Director: John Watts
Starring: Tom Holland, Michael Keaton, Robert Downey Jr., Marisa Tomei, John Favreau, Jacob Batalon, Zendaya, Laura Harrier, Donald Glover, Tony Revolori, Jennifer Connelly
For almost a decade now Marvel has been the dominant player in the superhero movie market. Bet thanks to a pre-existing licensing agreement with Sony, they have done so without the use of their most iconic character, Spider-Man. While Sam Raimi’s first two Spider-Man films were instrumental in launching Hollywood’s present fascination with superhero movies, Sony’s more recent efforts have paled in comparison to what Marvel has been achieving and left many fans wondering ‘what if.’ However, a recent license sharing agreement between Disney and Sony has seen everyone’s favourite web-slinger enter the Marvel Cinematic Universe fold, and after a scene-stealing appearance in Captain America: Civil War, we now get his first solo outing, the appropriately titled Spider-Man: Homecoming. From the opening moments of the film, in which an orchestral version of the classic Spider-Man cartoon theme song plays over the Marvel Studios title card, there is a palpable sense of glee at having their trump card back in their hand. Continue reading
Director: Lucia Aniello
Starring: Scarlett Johansson, Jillian Bell, Kate McKinnon, Zoe Kravitz, Ilana Glazer
Lucia Aniello’s Rough Night takes a comedy sub-genre that is usually male dominated, the massive party/night out that goes terribly wrong, and flips the genders. The thing is though, that aside from a few notable exemptions the majority of films in this particular sub-genre are terrible. So, true to form, Rough Night is too. Borrowing its central premise – a party derailed by the accidental death of a stripper – from Peter Berg’s 1998 film Very Bad Things, Rough Night is a derivative mashing together of The Hangover, Bridesmaids and Weekend at Bernie’s.
A group of old college friends whose lives have taken them in different directions are reunited after almost a decade for a bachelorette weekend blowout in Miami. The bride to be, Jess (Scarlett Johansson), is in the midst of running for state senate in South Carolina, so isn’t exactly in the mood for a party weekend, but her possessive best friend, now school teacher, Alice (Jillian Bell) is insistent. Continue reading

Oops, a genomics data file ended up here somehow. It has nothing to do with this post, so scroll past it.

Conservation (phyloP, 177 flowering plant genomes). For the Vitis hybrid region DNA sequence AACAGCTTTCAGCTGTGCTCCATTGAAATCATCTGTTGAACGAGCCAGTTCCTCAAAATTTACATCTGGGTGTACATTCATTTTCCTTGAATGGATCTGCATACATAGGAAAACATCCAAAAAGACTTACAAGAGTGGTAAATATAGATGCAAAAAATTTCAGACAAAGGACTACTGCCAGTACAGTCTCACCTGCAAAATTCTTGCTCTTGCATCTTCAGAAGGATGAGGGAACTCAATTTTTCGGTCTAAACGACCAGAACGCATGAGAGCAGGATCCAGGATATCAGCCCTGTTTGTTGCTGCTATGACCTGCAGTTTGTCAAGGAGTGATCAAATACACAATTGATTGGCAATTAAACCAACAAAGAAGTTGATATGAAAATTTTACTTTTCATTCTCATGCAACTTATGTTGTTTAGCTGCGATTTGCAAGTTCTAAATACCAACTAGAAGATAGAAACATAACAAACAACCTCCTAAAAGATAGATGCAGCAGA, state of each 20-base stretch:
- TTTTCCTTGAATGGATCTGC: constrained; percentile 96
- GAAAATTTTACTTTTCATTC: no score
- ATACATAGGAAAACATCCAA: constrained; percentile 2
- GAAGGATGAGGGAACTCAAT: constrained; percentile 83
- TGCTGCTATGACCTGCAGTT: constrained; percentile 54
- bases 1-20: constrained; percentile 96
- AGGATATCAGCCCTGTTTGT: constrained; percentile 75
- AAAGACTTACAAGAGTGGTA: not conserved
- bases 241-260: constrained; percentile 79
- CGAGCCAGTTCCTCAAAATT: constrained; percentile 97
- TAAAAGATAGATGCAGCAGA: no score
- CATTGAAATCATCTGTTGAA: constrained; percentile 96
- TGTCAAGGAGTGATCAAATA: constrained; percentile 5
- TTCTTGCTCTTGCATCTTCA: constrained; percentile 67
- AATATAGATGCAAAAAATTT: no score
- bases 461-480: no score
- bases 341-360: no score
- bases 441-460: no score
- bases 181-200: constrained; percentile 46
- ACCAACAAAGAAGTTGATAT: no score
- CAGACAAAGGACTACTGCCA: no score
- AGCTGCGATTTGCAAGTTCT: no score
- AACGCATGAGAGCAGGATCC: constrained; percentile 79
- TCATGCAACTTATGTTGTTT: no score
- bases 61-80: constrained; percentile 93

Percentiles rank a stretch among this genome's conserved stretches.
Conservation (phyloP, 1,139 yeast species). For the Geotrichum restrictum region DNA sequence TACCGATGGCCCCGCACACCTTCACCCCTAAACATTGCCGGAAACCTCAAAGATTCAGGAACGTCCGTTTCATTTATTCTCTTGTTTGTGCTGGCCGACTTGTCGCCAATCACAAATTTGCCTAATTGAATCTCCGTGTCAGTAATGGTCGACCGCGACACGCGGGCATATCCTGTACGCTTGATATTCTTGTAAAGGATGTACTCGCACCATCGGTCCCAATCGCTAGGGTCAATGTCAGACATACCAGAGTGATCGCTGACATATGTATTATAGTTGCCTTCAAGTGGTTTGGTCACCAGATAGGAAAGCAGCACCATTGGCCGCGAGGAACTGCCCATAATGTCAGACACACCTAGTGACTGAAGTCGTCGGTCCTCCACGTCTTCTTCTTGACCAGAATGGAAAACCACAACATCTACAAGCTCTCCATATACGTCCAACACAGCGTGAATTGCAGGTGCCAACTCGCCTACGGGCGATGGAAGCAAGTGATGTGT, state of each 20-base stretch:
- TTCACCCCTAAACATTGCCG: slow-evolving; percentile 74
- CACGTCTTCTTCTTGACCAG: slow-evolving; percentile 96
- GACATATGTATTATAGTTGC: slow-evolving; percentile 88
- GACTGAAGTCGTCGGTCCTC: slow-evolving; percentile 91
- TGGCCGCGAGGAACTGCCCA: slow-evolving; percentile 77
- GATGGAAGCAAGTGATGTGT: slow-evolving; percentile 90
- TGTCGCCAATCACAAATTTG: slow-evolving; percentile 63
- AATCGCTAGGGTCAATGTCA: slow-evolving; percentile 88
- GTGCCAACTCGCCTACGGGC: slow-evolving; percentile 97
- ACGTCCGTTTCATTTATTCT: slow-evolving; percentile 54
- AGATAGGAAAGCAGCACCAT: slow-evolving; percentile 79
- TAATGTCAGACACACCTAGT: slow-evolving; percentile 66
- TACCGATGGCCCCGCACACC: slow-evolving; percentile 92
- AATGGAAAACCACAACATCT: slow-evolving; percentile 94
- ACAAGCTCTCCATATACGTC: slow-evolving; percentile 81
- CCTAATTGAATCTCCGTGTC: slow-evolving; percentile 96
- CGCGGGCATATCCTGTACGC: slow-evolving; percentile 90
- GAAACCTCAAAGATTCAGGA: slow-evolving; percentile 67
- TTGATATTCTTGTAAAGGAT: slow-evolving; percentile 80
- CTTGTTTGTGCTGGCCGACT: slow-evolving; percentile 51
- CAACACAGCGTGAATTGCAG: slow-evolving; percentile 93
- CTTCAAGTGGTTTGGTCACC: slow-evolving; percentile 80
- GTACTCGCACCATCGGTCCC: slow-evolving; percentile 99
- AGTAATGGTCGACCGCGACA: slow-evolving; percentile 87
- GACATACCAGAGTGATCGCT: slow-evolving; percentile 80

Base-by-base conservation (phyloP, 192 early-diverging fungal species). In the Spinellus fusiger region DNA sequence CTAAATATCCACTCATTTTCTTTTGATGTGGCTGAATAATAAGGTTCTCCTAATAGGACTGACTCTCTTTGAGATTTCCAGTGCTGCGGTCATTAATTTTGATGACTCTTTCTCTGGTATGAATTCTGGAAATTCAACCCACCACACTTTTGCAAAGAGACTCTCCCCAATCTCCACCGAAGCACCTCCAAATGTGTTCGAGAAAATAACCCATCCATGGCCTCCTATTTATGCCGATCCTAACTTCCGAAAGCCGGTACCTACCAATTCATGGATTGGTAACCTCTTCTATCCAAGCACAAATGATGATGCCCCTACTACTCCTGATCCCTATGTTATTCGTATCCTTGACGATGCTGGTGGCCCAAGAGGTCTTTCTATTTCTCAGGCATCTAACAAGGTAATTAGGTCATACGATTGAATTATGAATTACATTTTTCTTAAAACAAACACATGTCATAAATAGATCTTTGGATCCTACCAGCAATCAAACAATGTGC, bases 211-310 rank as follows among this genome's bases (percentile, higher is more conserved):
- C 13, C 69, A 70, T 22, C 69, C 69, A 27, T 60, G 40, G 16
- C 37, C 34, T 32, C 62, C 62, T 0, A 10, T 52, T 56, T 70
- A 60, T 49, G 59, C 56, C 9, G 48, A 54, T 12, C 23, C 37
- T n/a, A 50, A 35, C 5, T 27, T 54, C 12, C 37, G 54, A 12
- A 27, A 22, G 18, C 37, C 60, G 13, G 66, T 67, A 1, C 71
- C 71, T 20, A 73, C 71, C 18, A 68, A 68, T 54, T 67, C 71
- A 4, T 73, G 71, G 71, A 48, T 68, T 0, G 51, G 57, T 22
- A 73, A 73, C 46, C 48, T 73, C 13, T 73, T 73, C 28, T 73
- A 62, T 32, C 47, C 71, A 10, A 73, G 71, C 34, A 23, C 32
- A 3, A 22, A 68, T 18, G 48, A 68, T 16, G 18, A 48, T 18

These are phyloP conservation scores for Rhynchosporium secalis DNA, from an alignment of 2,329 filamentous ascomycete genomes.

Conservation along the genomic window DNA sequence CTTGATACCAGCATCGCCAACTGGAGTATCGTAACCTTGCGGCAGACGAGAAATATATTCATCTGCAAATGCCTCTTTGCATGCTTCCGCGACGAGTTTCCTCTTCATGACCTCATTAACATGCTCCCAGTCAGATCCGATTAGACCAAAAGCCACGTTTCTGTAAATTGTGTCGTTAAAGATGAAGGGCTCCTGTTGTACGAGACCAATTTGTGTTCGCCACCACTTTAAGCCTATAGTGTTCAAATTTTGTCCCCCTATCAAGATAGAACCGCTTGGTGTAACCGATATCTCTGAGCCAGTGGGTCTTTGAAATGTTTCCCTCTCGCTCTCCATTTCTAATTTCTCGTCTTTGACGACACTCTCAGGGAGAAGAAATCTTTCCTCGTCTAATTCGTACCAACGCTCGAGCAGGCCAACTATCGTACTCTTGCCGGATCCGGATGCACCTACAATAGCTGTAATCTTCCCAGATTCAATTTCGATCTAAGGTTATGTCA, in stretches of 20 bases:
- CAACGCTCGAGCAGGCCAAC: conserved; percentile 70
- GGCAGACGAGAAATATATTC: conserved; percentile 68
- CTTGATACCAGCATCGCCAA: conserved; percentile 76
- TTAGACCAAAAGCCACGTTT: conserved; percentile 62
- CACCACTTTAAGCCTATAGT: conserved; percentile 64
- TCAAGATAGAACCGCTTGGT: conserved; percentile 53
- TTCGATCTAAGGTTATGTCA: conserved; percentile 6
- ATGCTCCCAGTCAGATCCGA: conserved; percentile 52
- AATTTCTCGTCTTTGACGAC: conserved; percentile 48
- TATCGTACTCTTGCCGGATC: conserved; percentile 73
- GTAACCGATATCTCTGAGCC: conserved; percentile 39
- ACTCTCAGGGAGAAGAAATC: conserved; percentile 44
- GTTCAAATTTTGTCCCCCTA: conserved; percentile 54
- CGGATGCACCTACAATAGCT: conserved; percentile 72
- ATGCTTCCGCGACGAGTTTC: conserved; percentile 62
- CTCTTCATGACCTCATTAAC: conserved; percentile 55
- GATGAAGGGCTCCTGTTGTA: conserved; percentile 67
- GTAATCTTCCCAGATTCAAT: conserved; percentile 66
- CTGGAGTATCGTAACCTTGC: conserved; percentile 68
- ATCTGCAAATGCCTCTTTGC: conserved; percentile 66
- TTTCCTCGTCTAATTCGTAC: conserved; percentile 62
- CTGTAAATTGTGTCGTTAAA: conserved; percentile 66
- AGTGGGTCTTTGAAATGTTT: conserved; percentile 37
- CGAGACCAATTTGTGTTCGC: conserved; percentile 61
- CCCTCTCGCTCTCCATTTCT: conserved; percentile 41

Director: Raoul Peck
Starring: James Baldwin, Samuel L. Jackson
In 1979, author, intellectual and activist James Baldwin wrote a thirty page treatment for a book to be called ‘Remember this House.’ It was going to be his personal account, describing his experience of the murders of his three friends and fellow civil rights champions, Medgar Evers, Malcolm X and Martin Luther King Jr. However Baldwin ultimately couldn’t bring himself to write the book and he passed away in 1987 having never returned to it. Using Baldwin’s own words, Raoul Peck’s Oscar nominated documentary I Am Not Your Negro sets about trying to bring this unrealised work to life.
While Baldwin is the film’s principal character, I Am Not Your Negro is not a biography. Peck does not concern himself with delivering names, dates, milestones and achievements. If you come into this film without a great knowledge of who Baldwin was and what he did (and as a thirty-something Australian I confess to being far from an expert), you are not going to come out of the film with all of those questions answered. But you will come out with the desire to learn more, because what the film does emphatically show you of Baldwin was that he was a towering mind, a great thinker and powerful debater. Continue reading
Director: Jeff Baena
Starring: Alison Brie, Aubrey Plaza, Kate Micucci, Dave Franco, John C. Reilly, Molly Shannon, Fred Armison, Nick Offerman